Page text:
Akzo's Defense Scares No One
Akzo Nobel NV has come up with a new strategy and targets that help justify its decision to reject a 22.4 billion-euro ($24 billion) takeover proposal from PPG Industries Inc. Yet these may not be enough to preserve the Dutch paints group's independence if its U.S. suitor returns with a new offer.
Lengthy anti-trust reviews mean any PPG deal would take a year or perhaps more to complete. The path outlined by Akzo CEO Ton Buechner suggests he could deliver comparable value over the coming 12 months -- if everything goes right.
The cornerstone of the plan is a carve-out of Akzo's specialty chemicals business via a sale or listing. Analysts value this today at between 8 and 12 billion euros, the company says. Buechner thinks the unit can lift operating margins from around 13 percent to a whopping 16 percent, come 2020. If the business can show early progress to that goal, the more bullish valuations might be achievable.
At the same time, investors will get a 1 billion euro special dividend, plus a raised ordinary dividend. That constrains Akzo management from pursuing value-destructive M&A. All good.
These actions will leave Akzo a smaller, more-leveraged and focused paints and coatings company. Akzo says this rump could perform better too -- with operating margins to rise to 15 percent over the next three years. If these businesses enjoyed the target margin on their sales forecast for this year, their operating profit would be the same as what Akzo is expected to deliver as a whole in 2017. That shows how big the task is.
It sounds overambitious. Yet it really does seem that Akzo envisages that the paint and coatings rump will achieve a performance boost that compensates for the loss of the specialty chemicals contribution. Akzo says the unit will pay a 1.65 euro per share dividend in 2018. That's what the entire group announced for 2016. It's as if the spinoff gives Akzo shareholders a whole new asset, on top of owning something whose value is unchanged from the original company's 16 billion-euro valuation.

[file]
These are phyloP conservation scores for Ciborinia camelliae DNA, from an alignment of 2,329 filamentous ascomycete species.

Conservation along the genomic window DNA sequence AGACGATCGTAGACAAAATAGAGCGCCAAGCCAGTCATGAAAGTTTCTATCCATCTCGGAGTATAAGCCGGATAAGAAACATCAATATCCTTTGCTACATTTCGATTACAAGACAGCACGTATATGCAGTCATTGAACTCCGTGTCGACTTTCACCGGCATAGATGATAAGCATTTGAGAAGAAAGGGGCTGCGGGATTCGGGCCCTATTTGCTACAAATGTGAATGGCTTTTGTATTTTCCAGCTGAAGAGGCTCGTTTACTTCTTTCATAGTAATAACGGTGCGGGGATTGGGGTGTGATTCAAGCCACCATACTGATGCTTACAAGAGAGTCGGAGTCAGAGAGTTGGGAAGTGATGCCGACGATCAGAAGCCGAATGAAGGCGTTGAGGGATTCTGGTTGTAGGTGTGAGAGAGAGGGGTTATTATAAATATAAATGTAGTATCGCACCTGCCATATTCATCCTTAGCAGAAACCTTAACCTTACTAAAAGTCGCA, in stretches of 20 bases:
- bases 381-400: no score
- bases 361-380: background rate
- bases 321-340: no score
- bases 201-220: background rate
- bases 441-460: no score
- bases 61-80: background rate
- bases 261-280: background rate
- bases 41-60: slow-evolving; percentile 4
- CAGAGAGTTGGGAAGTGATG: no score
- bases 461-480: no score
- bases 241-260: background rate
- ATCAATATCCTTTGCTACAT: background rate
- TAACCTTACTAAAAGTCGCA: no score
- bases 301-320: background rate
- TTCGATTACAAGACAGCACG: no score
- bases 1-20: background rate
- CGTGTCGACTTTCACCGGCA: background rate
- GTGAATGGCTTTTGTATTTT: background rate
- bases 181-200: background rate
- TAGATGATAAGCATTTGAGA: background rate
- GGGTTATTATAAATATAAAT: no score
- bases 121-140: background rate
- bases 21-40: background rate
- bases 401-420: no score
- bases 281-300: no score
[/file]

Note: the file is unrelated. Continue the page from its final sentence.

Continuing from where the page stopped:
So that's the pitch. Stick with current management and at some point, you'll own an Akzo share paying the same dividends as previously, plus you will have either a new share in a specialty chemicals company or receive a sack of money if that gets sold. This could be worth a little more than PPG's offer and potentially includes a large amount of cash too -- albeit not as much as in PPG's proposal.
The question is, when will this value really materialize? Buechner has a track record of meeting his targets, but these are for 2020. It still demands a leap of faith that this plan can be delivered as it will involve lifting volumes as well as cutting costs.
The dividend commitment gives some confidence that management isn't just making it up, although Akzo could have buttressed confidence further by tying Buechner's pay to delivery.
The shares barely moved on the strategy update, trading at 78.85 euros against a PPG offer pitched at 88.72 euros. Bernstein analysts say the new strategy could raise the company's value to 85 to 93 euros a share.
The snag for Akzo is that if it contains all this hidden value, PPG can comfortably justify a raised offer -- and without a stronger share price, Akzo may now struggle to see that off.
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